Each wheelset was fitted with the same tyres, Specialized Turbo Cotton, that measured 27mm at 50-60psi. I spent the first half of the review period riding the wheels with the tyres inflated to 60psi, and then switched to 50psi for the remainder of my time on each wheelset.

At 60psi, the wheels were obviously stiff, adding an edge to any of the bikes that I fitted them to. There wasn’t a significant difference in stiffness of each wheelset, though. What was more obvious was that the rumble of the wheels deepened as the height of the rims increased.

The CLX 64 clinchers weighed 1,567g (front, 686g; rear, 881g) (sans rim tape and skewers).

Dropping the tyre pressure to 50psi did a lot to soften the ride quality of the wheels, rendering them quieter and gentler. It was a definite sweet spot for me that did a lot to overhaul my impressions, too. Where I was almost convinced they were a race-day product, now I was thinking of them as an everyday wheelset.

By dodging any kind of crosswind, the CLX 32s were the most versatile in the range. They were light and agile, and offered the greatest ease in acceleration. The broad rim bed and generous tyre width made for sturdy and sure-footed wheels that were a joy to ride on any kind of terrain.

The CLX 64s shared the same kind of sure-footedness but they were obviously heavier and slower to accelerate than the CLX32s. Like any other high-profile wheel, they seemed to add some speed to the bike (see below for more discussion) and they were susceptible to crosswinds. On windy days, I needed more effort to control the front wheel and I was reluctant to take my hands off the handlebars. With that said, I wouldn’t classify the CLX 64s as unpredictable or tiresome to use.

The CLX 50s were the most impressive wheelset in Roval’s range. By melding the agility of the CLX 32s with the sense of extra speed from the CLX 64s, I was able to enjoy the best of both worlds. The only compromise was the susceptibility of the CLX 50s to crosswinds, but on balance, they seemed to be more forgiving than the CLX 64s.

During the course of the review period, I kept asking myself if there was actually any difference in the speed or efficiency of the wheels. I’ve often remarked that the aerodynamic performance of mid- and high-profile wheels is something that can be felt in the legs — a gentle easing of pressure but nothing more — but I’ve never had any luck capturing data that proves it.

That’s because there are far too many variables out in the real world that can interfere with power measurements, hence the need for wind tunnels. There are many reasons for this, such as the fact that the rider accounts for the bulk (~70%) of aerodynamic drag, so even small changes in the rider’s position can have an impact on their speed and efficiency.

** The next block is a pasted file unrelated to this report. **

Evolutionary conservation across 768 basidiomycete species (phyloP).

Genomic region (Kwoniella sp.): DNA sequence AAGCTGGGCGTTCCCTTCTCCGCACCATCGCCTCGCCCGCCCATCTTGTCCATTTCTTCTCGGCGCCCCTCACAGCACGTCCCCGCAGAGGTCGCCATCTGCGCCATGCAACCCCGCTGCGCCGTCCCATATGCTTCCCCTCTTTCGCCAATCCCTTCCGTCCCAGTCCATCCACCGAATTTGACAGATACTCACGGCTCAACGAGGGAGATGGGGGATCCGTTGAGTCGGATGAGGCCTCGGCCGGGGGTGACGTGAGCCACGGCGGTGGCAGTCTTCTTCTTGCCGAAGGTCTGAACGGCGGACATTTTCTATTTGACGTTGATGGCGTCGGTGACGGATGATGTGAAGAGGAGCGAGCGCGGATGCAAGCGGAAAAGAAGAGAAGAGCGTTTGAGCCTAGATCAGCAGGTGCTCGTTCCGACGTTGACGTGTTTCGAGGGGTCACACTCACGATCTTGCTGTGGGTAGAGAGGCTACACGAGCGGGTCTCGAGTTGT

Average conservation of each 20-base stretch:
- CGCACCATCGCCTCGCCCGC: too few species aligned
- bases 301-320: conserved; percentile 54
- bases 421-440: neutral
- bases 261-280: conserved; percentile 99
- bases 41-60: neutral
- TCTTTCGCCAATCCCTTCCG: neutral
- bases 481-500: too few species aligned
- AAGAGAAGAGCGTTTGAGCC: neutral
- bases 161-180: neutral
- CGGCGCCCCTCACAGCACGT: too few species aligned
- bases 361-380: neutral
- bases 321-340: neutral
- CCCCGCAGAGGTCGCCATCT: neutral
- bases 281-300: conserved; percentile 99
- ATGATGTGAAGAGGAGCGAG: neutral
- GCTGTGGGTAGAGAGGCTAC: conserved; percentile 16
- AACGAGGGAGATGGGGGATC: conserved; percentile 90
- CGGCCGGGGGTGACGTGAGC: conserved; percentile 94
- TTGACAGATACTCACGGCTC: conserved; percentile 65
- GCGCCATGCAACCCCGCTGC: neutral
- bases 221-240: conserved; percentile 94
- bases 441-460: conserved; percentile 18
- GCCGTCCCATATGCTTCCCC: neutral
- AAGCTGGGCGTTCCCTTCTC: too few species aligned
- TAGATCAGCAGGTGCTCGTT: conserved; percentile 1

Specialized Turbo Cotton tyres (24C) measured 27.5mm at 60psi thanks to a generous rim bed width of almost 21mm.

In contrast, the contribution of the wheels is small, perhaps 10-15 % of total drag. Thus, any wheel has to exhibit a profound reduction in drag in order to have a measurable impact on the cyclist’s total effort. Given that Roval’s wind tunnel testing (see above) suggested there was perhaps a two-fold difference in the drag of the CLX 32s versus the CLX 64s, there was a chance that I’d be able measure an impact on my speed.

I opted to perform a relatively simple experiment: on a still day and a quiet stretch of road, I measured my power while trying to hold a speed of ~40km/hr on each of the wheelsets.

My Baum Corretto (a largely traditional road bike with round tubes) served as the test mule for this experiment. I used a set of Verve’s Infocranks to measure my power while my speed and distance travelled was left in the hands of a GPS device. I rode the same ~700m stretch of road at least three times with each wheelset and then compared the average speed and power. The results are shown in the graph below:

Each of Roval’s CLX wheelsets were mounted on the one bike and ridden over the same ~700m stretch of road on a still day. The average speed and power (±SEM) were determined for each effort and plotted as shown. Each point represents a single effort, and at least three efforts were performed with each wheelset.